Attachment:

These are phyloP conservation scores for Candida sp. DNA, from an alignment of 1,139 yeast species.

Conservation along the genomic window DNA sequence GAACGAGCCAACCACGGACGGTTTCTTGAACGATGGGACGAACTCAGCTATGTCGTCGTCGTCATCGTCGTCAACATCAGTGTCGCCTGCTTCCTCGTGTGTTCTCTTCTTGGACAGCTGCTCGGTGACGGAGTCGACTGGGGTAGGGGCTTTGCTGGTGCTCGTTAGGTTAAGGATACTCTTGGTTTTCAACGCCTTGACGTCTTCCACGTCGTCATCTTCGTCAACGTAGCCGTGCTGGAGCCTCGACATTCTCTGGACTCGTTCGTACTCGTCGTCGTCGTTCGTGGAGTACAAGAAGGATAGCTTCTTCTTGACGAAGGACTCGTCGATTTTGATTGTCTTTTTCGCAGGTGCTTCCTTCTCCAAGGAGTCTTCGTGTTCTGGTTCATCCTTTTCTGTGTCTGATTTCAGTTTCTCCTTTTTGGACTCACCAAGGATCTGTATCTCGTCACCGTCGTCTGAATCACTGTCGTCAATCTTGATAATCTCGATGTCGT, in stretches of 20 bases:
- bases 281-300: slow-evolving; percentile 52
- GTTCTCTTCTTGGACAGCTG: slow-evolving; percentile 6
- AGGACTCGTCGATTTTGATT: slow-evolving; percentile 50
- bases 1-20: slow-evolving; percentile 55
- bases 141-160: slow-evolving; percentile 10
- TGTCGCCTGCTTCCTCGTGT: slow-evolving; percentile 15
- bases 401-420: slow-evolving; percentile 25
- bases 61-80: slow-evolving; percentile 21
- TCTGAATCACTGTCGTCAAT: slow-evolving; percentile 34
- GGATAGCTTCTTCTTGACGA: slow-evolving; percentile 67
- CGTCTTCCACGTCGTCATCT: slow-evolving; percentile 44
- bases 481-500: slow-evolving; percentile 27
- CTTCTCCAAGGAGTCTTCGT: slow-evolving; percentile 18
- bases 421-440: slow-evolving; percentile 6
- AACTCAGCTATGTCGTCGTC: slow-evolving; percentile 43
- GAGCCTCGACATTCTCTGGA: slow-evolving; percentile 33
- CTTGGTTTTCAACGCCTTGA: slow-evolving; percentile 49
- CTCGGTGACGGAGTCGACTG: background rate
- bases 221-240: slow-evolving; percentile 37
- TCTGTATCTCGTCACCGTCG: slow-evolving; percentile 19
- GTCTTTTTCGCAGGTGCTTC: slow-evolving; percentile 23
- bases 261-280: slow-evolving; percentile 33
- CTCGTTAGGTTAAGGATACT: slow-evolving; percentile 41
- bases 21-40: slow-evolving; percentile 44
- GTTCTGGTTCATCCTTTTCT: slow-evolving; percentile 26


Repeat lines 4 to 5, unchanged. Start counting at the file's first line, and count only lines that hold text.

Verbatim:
- GTTCTCTTCTTGGACAGCTG: slow-evolving; percentile 6
- AGGACTCGTCGATTTTGATT: slow-evolving; percentile 50